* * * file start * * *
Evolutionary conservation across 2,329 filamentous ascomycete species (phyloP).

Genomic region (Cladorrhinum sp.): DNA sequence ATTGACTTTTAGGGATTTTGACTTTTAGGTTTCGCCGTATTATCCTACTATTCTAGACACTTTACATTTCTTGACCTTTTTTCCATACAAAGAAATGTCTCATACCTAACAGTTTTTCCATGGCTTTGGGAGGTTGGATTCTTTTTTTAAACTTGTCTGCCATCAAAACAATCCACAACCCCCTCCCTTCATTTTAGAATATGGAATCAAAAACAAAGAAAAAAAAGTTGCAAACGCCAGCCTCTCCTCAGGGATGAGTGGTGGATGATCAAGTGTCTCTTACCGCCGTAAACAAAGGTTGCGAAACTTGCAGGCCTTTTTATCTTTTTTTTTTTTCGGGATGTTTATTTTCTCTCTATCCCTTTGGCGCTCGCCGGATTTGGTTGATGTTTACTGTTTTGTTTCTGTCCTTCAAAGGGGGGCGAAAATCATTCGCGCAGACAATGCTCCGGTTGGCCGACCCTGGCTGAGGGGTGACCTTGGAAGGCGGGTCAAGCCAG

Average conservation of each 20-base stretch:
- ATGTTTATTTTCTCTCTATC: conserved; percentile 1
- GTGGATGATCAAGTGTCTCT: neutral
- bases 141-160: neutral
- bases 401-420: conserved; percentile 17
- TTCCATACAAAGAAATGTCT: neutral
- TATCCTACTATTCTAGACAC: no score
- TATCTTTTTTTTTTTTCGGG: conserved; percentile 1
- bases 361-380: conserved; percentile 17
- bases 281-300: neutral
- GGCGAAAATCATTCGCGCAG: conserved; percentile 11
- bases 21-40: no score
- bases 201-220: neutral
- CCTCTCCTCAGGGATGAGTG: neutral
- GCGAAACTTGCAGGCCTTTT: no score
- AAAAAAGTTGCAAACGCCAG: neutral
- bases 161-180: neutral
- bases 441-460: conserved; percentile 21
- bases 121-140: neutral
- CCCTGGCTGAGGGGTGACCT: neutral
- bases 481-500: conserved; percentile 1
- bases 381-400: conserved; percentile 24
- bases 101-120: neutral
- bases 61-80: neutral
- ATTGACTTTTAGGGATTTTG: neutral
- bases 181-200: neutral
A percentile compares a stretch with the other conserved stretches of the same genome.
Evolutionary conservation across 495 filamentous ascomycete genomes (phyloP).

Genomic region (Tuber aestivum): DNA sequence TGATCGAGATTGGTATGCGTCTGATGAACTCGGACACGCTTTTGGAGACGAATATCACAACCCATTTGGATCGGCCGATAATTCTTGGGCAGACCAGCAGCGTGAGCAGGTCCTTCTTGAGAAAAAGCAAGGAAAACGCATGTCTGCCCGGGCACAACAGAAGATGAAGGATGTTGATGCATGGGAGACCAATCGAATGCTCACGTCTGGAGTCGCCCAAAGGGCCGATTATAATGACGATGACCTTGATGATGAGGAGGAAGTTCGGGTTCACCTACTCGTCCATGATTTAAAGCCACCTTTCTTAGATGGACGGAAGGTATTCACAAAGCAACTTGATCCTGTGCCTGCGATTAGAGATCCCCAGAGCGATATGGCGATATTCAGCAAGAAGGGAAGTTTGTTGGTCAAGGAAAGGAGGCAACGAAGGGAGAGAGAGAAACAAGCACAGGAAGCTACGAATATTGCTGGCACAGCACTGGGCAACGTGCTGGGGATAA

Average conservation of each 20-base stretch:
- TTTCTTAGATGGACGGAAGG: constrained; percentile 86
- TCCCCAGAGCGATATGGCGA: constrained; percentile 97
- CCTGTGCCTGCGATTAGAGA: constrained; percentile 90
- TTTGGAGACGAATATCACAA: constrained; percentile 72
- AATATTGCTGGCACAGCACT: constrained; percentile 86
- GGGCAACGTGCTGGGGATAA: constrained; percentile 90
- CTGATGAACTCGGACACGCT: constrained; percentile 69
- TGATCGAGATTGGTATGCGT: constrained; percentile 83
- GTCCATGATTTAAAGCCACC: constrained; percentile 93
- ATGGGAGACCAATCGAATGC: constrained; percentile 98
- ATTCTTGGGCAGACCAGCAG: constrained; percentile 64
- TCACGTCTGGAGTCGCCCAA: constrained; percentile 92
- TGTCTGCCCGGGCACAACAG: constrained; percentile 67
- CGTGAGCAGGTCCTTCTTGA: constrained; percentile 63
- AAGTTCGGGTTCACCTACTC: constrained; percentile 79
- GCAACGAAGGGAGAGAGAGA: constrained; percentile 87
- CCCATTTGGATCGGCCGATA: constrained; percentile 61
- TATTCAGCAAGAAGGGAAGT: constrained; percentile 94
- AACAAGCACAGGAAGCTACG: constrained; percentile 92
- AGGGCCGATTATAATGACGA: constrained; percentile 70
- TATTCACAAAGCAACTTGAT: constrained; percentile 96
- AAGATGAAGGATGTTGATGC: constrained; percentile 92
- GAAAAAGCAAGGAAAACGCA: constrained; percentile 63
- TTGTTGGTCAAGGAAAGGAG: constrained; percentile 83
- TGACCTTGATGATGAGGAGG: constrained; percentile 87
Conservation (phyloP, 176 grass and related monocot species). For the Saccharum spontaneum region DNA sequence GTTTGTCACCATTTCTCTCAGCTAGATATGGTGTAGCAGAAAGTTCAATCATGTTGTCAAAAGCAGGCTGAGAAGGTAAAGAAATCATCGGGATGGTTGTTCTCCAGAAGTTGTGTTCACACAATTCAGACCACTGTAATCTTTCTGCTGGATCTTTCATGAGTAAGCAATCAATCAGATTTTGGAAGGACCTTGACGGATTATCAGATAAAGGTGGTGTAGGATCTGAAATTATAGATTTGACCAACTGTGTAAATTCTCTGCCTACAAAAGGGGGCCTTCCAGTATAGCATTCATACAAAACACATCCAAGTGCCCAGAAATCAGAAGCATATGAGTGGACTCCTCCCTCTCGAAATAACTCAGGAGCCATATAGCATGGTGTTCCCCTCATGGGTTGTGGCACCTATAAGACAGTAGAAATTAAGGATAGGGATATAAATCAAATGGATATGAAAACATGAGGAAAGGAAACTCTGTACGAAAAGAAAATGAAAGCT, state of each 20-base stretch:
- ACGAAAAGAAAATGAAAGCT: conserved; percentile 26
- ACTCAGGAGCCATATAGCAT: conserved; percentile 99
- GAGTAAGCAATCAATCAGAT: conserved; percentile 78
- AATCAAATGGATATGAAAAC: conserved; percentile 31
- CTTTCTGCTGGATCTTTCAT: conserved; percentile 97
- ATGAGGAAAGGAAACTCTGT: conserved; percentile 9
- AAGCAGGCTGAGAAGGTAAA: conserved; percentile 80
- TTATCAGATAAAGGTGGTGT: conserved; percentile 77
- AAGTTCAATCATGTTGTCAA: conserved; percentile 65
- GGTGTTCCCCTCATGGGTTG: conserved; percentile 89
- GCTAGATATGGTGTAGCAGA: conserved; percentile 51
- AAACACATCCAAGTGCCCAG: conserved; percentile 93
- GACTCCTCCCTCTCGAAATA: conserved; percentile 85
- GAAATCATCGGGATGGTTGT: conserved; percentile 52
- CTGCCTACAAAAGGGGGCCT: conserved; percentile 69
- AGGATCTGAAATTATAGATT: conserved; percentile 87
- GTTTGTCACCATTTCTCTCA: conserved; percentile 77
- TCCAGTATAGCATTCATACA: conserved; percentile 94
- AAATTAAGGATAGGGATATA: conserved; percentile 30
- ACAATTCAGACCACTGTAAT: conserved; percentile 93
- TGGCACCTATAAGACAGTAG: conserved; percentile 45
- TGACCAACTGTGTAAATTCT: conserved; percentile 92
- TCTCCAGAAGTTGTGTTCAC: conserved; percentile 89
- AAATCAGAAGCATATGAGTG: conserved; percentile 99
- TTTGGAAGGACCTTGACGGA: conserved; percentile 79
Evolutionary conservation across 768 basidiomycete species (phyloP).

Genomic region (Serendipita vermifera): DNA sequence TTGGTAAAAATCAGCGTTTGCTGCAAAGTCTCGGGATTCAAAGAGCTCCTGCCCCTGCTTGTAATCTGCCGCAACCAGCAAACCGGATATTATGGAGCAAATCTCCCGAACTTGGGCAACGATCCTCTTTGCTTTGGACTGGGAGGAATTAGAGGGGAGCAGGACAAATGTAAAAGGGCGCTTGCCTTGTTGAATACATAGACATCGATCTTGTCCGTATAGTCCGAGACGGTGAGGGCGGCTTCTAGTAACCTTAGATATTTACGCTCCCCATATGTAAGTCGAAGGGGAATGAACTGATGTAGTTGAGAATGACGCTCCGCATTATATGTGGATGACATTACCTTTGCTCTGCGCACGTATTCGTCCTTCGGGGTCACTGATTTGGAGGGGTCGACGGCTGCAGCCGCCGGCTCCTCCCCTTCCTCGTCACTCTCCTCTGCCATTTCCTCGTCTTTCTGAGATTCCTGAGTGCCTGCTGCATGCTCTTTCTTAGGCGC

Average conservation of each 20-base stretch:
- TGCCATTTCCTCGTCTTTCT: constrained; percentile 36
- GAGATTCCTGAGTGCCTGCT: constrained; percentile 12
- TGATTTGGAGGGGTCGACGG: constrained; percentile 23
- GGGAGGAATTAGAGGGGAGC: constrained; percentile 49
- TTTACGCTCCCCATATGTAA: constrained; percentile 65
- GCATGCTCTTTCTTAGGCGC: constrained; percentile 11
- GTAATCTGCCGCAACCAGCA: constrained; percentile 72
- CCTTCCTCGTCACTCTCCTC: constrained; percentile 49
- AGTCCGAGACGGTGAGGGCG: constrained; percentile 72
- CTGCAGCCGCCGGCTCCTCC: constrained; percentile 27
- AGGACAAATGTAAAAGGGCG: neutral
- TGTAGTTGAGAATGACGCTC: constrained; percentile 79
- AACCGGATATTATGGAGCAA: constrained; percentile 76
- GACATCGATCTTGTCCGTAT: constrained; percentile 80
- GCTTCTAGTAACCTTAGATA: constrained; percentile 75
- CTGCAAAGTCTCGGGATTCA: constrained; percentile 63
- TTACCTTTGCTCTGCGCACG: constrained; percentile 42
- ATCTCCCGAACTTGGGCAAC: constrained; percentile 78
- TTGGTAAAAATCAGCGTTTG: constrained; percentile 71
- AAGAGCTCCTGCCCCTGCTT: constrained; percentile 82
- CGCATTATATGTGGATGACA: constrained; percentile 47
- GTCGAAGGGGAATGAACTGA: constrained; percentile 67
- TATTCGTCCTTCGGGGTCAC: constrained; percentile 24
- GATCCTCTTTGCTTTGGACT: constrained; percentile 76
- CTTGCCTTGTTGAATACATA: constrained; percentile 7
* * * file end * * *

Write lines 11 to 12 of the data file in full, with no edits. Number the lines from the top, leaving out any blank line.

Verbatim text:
- bases 361-380: conserved; percentile 17
- bases 281-300: neutral